Despite the fact that countries like Paraguay and Chile claim to respect
Colombia’s right to make its own decisions, not one of the South
American presidents — speaking at the UNASUR summit in Argentina —
supports Colombia’s decision to allow the U.S. access to its military
Colombia’s fiercest opponents at the summit, Venezuela, Ecuador and Bolivia, rejected Colombia’s plan vociferously.
Venezuelan President Chavez, who said he had had access to a U.S. military document wherein Colombia was designated as a transport hub in case of U.S. military intervention in South America, demanded talks with Obama to talk about this supposed intervention strategy.
Bolivian President Evo Morales, an ally of Chavez, rejected any U.S. military presence in South America. “For the sake of the sovereignty of our people I ask Unasur and its Presidents to sign a document that tells our leaders not to accept any military base of the United States or any foreign country.”
Rafael Correa, President of Ecuador accused Colombia of terrorizing its neighbors and had expressed earlier he fears U.S. military support for Colombia could increase the latter’s aggressiveness towards neighbors.
“Ecuador and the other neighbors are victims of the Colombian problem, we have not caused it,”Correa said. “Drug trafficking is the trafficking of narcotics, it is not the countries who are not acting in my interest or who do not sympathize with me, but [Colombia] accused Hugo Chavez, Evo Morales, even Fidel Castro of being drug traffickers, so later they will call us drug traffickers and bomb us in the name of this fight,” the Ecuadorean Head of State said.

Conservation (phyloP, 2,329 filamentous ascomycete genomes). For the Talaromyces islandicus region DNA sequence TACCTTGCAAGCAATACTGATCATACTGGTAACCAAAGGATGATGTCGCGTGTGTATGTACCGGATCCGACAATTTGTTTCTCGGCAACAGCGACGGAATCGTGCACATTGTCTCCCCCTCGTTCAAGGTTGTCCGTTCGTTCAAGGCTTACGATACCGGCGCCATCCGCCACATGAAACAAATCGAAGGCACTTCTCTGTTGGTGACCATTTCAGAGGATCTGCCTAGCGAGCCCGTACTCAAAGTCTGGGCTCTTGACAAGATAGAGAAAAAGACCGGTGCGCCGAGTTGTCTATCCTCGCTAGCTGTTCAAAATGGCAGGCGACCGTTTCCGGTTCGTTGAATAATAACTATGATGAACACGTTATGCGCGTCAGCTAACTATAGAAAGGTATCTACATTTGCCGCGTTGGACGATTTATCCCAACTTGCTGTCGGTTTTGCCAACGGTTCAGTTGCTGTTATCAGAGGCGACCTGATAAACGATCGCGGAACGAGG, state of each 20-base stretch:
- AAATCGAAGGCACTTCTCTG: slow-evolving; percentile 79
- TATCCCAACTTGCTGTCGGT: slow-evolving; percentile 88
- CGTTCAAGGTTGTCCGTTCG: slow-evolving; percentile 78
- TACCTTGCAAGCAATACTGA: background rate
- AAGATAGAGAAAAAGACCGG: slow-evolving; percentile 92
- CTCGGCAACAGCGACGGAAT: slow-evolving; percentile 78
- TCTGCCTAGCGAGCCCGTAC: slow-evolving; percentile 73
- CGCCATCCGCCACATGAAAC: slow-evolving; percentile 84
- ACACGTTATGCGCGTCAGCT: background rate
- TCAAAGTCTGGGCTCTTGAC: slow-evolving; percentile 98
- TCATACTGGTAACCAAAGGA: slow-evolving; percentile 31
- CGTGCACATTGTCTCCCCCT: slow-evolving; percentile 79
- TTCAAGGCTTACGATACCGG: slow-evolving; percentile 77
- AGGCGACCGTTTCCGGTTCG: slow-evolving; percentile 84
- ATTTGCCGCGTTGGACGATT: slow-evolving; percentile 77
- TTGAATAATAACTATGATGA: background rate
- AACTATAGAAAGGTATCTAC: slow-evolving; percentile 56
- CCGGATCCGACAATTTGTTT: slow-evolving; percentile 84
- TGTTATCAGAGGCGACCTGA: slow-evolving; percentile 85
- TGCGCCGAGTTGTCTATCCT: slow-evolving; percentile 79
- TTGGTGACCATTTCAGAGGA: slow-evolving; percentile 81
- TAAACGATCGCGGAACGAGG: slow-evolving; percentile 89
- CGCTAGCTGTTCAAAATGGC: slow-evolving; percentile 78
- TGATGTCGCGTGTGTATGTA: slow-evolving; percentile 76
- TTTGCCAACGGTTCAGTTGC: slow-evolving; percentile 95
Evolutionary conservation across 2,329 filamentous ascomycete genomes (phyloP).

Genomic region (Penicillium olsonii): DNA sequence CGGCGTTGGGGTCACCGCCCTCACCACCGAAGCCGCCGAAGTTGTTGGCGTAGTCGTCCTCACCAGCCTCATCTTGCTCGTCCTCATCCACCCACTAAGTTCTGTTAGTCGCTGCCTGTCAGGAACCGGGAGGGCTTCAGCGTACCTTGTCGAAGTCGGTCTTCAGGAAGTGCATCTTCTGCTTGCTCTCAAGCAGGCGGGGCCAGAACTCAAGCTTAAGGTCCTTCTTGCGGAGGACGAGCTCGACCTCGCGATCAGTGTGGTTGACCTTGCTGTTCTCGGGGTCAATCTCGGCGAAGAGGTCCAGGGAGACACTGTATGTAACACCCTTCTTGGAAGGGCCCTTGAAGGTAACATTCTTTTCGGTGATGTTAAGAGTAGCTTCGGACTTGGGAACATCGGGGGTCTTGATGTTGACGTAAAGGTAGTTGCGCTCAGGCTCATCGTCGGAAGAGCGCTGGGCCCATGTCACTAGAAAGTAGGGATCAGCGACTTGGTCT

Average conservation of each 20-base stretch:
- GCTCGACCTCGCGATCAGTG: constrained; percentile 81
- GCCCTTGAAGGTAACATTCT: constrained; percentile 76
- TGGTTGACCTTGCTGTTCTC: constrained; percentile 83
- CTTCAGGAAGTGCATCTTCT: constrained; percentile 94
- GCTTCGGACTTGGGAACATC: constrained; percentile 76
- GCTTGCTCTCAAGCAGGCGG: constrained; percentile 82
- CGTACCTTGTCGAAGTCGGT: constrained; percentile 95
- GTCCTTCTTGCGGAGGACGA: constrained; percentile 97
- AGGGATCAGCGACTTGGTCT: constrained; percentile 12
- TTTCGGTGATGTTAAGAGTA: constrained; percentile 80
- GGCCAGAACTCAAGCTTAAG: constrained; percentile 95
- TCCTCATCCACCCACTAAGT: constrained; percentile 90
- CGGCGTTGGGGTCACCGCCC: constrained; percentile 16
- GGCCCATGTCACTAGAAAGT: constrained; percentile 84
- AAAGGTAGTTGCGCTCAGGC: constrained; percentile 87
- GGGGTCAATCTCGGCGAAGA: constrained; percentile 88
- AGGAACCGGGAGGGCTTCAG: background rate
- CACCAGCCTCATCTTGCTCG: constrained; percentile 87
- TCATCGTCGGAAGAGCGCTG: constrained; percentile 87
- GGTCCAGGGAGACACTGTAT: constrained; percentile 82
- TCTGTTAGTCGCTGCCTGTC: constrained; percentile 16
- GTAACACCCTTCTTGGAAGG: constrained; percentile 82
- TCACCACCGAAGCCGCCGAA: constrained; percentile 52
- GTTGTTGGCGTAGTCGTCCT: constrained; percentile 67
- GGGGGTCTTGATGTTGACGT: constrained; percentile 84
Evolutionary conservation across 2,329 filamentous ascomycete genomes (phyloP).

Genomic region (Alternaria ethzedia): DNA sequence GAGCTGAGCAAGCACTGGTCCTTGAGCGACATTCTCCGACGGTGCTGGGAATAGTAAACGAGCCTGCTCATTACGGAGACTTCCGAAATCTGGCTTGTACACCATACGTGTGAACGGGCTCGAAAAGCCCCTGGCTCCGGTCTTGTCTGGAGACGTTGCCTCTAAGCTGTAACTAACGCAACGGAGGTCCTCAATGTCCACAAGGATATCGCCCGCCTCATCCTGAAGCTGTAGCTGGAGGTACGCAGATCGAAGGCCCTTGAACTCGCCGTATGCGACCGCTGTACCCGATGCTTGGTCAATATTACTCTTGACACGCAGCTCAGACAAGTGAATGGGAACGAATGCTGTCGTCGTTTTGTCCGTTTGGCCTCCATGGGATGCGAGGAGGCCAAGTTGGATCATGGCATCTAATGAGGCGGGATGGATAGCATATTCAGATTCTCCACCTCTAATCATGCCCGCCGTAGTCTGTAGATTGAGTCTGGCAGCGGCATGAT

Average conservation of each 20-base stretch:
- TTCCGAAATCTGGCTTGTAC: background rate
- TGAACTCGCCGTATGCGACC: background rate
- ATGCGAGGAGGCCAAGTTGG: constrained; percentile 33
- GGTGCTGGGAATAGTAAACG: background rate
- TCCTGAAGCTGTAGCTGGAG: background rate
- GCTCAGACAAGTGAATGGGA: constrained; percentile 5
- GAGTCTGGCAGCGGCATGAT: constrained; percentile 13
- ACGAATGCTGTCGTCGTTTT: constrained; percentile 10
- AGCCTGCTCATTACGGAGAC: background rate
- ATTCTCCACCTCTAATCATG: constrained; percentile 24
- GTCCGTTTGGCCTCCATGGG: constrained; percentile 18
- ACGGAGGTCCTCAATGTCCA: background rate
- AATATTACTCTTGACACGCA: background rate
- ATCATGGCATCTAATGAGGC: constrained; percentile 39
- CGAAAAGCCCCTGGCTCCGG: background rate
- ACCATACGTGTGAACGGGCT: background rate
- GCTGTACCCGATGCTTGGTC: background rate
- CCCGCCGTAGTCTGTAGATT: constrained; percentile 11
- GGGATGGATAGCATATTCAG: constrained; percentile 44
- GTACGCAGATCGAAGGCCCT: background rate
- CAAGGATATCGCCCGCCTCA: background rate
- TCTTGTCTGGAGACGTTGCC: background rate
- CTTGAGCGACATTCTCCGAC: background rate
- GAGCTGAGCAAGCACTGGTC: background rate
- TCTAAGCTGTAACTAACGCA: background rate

“The problem is how you define drug trafficking, because sometimes it is not the trafficking, but those I don’t like or who are against my interests or the governments I wish to discredit,” Correa continued.
Colombia also received criticism from countries outside the “Bolivarian triangle.”
Brazil reminded Uribe of what he said before. “If these bases have existed since 1952 already and still they haven’t solved the problem, it seems to me we should reconsider and think what other things we can do together to solve the problems.”
Both Paraguay and Chile reiterated their respect for Colombia’s self determination, but said they were not convinced the bases would not be used to violate the sovereignty of other countries in South America.
Even Peru, whose conservative government so far had expressed the least criticism of Colombia’s plans, showed concern and reservation. “If they are going to construct a base to have invisible C-17 bombers that can overfly South America without being detected or if they are going to construct radars in Colombia that make them able to listen to what we are talking about through telephones here in Bariloche, I would be very tempted to reject that they do this,” President Alan Garcia said.
However, “if on the contrary they will receive transport support solely for Colombian skies, it doesn’t sound like a threat to me, because it would have nothing to do with the international deployment of a superpower,” Garcia added.
What alarms us at this moment is that, while wanting to build a continent, a global point of reference, a block that — why not — could compete with Europe, Asia and the United States, we could see ourselves as part of the strategy of other blocks.”
The meeting is expected to last the rest of the day.